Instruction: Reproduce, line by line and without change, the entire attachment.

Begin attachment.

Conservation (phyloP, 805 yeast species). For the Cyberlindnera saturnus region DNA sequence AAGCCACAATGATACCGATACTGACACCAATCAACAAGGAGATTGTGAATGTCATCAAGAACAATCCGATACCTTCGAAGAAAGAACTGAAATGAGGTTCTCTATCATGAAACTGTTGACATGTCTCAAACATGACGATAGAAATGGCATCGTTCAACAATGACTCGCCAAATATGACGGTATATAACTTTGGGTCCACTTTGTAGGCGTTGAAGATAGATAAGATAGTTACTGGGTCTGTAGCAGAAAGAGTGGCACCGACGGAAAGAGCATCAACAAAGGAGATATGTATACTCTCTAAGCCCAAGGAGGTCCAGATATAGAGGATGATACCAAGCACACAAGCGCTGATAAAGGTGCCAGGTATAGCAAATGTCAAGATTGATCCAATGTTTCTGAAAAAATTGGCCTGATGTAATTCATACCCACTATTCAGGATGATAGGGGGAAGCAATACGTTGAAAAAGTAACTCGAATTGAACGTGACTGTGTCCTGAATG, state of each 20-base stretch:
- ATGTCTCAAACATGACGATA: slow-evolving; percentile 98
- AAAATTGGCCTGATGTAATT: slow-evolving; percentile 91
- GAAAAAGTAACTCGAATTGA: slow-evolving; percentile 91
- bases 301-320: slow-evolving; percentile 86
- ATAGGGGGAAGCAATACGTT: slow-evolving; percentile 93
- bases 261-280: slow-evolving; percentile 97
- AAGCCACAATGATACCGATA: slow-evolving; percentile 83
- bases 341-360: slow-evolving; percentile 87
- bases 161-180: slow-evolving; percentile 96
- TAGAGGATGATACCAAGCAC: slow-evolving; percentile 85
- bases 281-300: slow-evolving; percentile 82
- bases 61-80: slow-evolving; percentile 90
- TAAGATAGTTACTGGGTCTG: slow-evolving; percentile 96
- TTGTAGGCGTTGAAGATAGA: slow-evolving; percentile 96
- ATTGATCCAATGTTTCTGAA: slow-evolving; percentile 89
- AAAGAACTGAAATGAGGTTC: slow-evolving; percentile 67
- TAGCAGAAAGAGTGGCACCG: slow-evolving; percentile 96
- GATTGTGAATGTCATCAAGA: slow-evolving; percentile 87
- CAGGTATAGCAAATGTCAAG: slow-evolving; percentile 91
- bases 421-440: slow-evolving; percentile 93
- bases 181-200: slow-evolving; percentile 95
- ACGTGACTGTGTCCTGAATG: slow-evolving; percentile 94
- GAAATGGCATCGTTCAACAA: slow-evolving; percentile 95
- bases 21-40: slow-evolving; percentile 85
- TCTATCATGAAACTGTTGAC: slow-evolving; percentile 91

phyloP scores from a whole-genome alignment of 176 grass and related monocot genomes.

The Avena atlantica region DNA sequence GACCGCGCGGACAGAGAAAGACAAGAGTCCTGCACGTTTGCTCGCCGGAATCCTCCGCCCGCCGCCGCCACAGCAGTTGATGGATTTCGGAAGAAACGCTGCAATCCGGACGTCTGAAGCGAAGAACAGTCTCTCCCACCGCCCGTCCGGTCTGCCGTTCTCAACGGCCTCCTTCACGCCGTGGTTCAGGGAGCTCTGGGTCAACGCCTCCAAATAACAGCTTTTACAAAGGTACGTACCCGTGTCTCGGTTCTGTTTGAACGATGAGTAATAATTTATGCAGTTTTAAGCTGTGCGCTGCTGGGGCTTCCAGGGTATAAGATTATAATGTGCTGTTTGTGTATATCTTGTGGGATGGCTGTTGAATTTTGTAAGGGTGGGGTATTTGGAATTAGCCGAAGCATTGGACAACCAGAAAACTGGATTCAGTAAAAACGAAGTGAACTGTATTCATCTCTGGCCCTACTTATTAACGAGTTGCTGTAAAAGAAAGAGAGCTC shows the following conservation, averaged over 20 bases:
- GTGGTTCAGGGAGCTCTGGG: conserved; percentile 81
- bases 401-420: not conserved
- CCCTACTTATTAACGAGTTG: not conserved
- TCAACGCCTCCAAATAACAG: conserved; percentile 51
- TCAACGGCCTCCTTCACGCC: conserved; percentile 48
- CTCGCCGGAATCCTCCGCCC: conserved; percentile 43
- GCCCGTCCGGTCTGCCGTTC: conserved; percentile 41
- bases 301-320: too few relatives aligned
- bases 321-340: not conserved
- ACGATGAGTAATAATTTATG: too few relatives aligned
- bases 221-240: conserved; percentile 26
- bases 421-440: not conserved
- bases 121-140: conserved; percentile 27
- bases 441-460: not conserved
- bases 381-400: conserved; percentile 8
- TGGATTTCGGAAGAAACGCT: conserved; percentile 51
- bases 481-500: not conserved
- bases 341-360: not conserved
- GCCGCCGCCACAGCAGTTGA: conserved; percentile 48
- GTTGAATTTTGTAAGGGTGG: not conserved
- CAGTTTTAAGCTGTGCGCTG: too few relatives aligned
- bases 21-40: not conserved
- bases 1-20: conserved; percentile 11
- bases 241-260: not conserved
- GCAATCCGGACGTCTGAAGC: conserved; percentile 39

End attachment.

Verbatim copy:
Conservation (phyloP, 805 yeast species). For the Cyberlindnera saturnus region DNA sequence AAGCCACAATGATACCGATACTGACACCAATCAACAAGGAGATTGTGAATGTCATCAAGAACAATCCGATACCTTCGAAGAAAGAACTGAAATGAGGTTCTCTATCATGAAACTGTTGACATGTCTCAAACATGACGATAGAAATGGCATCGTTCAACAATGACTCGCCAAATATGACGGTATATAACTTTGGGTCCACTTTGTAGGCGTTGAAGATAGATAAGATAGTTACTGGGTCTGTAGCAGAAAGAGTGGCACCGACGGAAAGAGCATCAACAAAGGAGATATGTATACTCTCTAAGCCCAAGGAGGTCCAGATATAGAGGATGATACCAAGCACACAAGCGCTGATAAAGGTGCCAGGTATAGCAAATGTCAAGATTGATCCAATGTTTCTGAAAAAATTGGCCTGATGTAATTCATACCCACTATTCAGGATGATAGGGGGAAGCAATACGTTGAAAAAGTAACTCGAATTGAACGTGACTGTGTCCTGAATG, state of each 20-base stretch:
- ATGTCTCAAACATGACGATA: slow-evolving; percentile 98
- AAAATTGGCCTGATGTAATT: slow-evolving; percentile 91
- GAAAAAGTAACTCGAATTGA: slow-evolving; percentile 91
- bases 301-320: slow-evolving; percentile 86
- ATAGGGGGAAGCAATACGTT: slow-evolving; percentile 93
- bases 261-280: slow-evolving; percentile 97
- AAGCCACAATGATACCGATA: slow-evolving; percentile 83
- bases 341-360: slow-evolving; percentile 87
- bases 161-180: slow-evolving; percentile 96
- TAGAGGATGATACCAAGCAC: slow-evolving; percentile 85
- bases 281-300: slow-evolving; percentile 82
- bases 61-80: slow-evolving; percentile 90
- TAAGATAGTTACTGGGTCTG: slow-evolving; percentile 96
- TTGTAGGCGTTGAAGATAGA: slow-evolving; percentile 96
- ATTGATCCAATGTTTCTGAA: slow-evolving; percentile 89
- AAAGAACTGAAATGAGGTTC: slow-evolving; percentile 67
- TAGCAGAAAGAGTGGCACCG: slow-evolving; percentile 96
- GATTGTGAATGTCATCAAGA: slow-evolving; percentile 87
- CAGGTATAGCAAATGTCAAG: slow-evolving; percentile 91
- bases 421-440: slow-evolving; percentile 93
- bases 181-200: slow-evolving; percentile 95
- ACGTGACTGTGTCCTGAATG: slow-evolving; percentile 94
- GAAATGGCATCGTTCAACAA: slow-evolving; percentile 95
- bases 21-40: slow-evolving; percentile 85
- TCTATCATGAAACTGTTGAC: slow-evolving; percentile 91

phyloP scores from a whole-genome alignment of 176 grass and related monocot genomes.

The Avena atlantica region DNA sequence GACCGCGCGGACAGAGAAAGACAAGAGTCCTGCACGTTTGCTCGCCGGAATCCTCCGCCCGCCGCCGCCACAGCAGTTGATGGATTTCGGAAGAAACGCTGCAATCCGGACGTCTGAAGCGAAGAACAGTCTCTCCCACCGCCCGTCCGGTCTGCCGTTCTCAACGGCCTCCTTCACGCCGTGGTTCAGGGAGCTCTGGGTCAACGCCTCCAAATAACAGCTTTTACAAAGGTACGTACCCGTGTCTCGGTTCTGTTTGAACGATGAGTAATAATTTATGCAGTTTTAAGCTGTGCGCTGCTGGGGCTTCCAGGGTATAAGATTATAATGTGCTGTTTGTGTATATCTTGTGGGATGGCTGTTGAATTTTGTAAGGGTGGGGTATTTGGAATTAGCCGAAGCATTGGACAACCAGAAAACTGGATTCAGTAAAAACGAAGTGAACTGTATTCATCTCTGGCCCTACTTATTAACGAGTTGCTGTAAAAGAAAGAGAGCTC shows the following conservation, averaged over 20 bases:
- GTGGTTCAGGGAGCTCTGGG: conserved; percentile 81
- bases 401-420: not conserved
- CCCTACTTATTAACGAGTTG: not conserved
- TCAACGCCTCCAAATAACAG: conserved; percentile 51
- TCAACGGCCTCCTTCACGCC: conserved; percentile 48
- CTCGCCGGAATCCTCCGCCC: conserved; percentile 43
- GCCCGTCCGGTCTGCCGTTC: conserved; percentile 41
- bases 301-320: too few relatives aligned
- bases 321-340: not conserved
- ACGATGAGTAATAATTTATG: too few relatives aligned
- bases 221-240: conserved; percentile 26
- bases 421-440: not conserved
- bases 121-140: conserved; percentile 27
- bases 441-460: not conserved
- bases 381-400: conserved; percentile 8
- TGGATTTCGGAAGAAACGCT: conserved; percentile 51
- bases 481-500: not conserved
- bases 341-360: not conserved
- GCCGCCGCCACAGCAGTTGA: conserved; percentile 48
- GTTGAATTTTGTAAGGGTGG: not conserved
- CAGTTTTAAGCTGTGCGCTG: too few relatives aligned
- bases 21-40: not conserved
- bases 1-20: conserved; percentile 11
- bases 241-260: not conserved
- GCAATCCGGACGTCTGAAGC: conserved; percentile 39